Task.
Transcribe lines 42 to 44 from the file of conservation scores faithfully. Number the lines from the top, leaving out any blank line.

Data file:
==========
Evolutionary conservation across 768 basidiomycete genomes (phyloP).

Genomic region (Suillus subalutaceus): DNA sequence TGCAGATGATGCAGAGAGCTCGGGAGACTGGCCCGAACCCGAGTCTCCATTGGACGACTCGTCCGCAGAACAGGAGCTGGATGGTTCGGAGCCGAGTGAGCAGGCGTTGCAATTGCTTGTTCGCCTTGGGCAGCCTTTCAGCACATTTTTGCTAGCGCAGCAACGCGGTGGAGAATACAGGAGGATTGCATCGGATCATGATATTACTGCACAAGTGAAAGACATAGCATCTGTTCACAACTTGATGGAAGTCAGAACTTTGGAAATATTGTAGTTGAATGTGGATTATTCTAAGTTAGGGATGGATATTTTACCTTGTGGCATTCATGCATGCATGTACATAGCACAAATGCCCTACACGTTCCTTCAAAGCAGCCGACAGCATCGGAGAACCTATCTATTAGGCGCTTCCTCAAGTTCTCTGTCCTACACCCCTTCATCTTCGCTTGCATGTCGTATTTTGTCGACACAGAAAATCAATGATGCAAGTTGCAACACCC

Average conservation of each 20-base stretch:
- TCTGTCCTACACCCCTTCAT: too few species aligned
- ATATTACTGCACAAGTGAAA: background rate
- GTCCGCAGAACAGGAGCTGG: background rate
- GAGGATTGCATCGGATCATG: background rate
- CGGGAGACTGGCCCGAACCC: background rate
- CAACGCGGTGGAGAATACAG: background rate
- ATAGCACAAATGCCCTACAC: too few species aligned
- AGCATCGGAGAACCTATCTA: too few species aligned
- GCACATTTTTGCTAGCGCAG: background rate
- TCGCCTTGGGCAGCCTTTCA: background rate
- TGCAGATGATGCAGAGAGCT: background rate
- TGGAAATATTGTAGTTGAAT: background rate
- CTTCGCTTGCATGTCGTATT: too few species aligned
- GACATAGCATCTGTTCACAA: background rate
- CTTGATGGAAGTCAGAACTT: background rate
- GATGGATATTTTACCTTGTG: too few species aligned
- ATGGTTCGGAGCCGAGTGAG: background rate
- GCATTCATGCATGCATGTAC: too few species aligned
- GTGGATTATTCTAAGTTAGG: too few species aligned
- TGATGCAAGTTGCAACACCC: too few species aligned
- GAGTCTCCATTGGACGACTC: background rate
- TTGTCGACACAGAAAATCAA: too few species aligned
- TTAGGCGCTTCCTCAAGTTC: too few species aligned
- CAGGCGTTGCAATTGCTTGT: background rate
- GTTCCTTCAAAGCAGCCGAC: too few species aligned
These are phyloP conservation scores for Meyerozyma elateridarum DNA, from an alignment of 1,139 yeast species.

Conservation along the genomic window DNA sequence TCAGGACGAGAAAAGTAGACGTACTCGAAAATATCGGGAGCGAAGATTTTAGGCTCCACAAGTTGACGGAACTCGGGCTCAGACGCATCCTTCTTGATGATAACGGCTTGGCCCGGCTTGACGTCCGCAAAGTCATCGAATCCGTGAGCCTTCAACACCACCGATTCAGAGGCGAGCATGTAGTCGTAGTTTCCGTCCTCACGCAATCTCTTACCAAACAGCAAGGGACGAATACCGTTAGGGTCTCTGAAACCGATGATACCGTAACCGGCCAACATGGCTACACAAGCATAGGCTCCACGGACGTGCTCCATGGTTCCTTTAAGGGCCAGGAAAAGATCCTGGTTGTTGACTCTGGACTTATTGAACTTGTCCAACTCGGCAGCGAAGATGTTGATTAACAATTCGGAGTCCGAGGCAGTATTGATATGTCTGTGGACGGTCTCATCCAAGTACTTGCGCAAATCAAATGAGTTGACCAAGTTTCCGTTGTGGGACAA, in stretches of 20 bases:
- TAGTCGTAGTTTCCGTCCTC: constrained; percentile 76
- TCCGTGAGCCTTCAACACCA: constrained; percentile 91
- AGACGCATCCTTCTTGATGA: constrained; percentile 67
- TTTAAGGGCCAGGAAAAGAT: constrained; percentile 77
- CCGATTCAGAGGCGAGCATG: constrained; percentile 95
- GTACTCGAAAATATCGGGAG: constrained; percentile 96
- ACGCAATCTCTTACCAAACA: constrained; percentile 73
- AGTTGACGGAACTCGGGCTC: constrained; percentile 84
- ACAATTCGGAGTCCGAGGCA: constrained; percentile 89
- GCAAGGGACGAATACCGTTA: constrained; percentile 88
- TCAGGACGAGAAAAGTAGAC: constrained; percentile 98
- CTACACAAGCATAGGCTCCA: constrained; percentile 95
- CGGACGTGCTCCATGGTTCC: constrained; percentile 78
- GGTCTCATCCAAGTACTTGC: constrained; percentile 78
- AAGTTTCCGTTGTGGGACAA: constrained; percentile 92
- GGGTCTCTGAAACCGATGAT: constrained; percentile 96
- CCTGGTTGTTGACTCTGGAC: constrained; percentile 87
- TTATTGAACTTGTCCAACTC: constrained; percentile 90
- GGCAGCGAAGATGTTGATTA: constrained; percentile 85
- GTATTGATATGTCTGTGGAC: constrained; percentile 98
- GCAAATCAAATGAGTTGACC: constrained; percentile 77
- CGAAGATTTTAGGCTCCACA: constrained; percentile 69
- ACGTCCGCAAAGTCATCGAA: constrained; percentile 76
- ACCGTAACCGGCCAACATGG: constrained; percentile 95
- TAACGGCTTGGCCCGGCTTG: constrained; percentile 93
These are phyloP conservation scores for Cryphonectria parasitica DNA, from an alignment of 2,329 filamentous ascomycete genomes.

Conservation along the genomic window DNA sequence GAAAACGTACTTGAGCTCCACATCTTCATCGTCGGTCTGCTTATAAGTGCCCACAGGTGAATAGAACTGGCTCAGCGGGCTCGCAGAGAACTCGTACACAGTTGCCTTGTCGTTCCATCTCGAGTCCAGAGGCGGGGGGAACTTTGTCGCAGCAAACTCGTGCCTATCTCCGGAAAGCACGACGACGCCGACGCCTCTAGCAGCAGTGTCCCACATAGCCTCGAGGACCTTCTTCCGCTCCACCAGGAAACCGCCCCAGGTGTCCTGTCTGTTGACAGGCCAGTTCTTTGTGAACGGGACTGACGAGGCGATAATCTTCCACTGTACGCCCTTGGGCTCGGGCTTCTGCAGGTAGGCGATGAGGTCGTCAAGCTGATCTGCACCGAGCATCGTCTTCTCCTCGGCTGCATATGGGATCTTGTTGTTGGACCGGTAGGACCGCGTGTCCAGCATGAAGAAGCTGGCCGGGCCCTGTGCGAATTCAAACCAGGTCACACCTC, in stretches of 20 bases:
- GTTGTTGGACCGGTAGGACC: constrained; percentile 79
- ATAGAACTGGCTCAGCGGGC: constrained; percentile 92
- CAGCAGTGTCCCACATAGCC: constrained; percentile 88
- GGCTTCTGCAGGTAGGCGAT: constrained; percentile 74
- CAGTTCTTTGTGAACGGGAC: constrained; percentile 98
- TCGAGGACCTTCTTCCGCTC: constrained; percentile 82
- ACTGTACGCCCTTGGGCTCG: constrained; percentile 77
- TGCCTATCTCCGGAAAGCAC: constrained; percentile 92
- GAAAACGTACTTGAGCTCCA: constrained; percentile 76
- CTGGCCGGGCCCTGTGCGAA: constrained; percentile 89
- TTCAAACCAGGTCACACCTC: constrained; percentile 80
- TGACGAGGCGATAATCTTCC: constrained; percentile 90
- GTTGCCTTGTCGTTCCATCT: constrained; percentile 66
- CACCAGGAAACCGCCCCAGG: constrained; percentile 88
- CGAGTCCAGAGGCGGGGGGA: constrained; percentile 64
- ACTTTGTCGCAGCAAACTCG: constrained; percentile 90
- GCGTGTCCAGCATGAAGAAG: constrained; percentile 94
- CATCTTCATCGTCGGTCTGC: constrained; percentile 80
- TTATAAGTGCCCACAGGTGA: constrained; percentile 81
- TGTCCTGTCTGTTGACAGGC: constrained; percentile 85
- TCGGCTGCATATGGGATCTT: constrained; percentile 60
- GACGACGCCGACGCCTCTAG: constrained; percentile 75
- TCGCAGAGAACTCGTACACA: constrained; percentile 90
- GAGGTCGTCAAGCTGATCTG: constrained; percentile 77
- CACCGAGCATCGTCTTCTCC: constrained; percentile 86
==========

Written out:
- CTACACAAGCATAGGCTCCA: constrained; percentile 95
- CGGACGTGCTCCATGGTTCC: constrained; percentile 78
- GGTCTCATCCAAGTACTTGC: constrained; percentile 78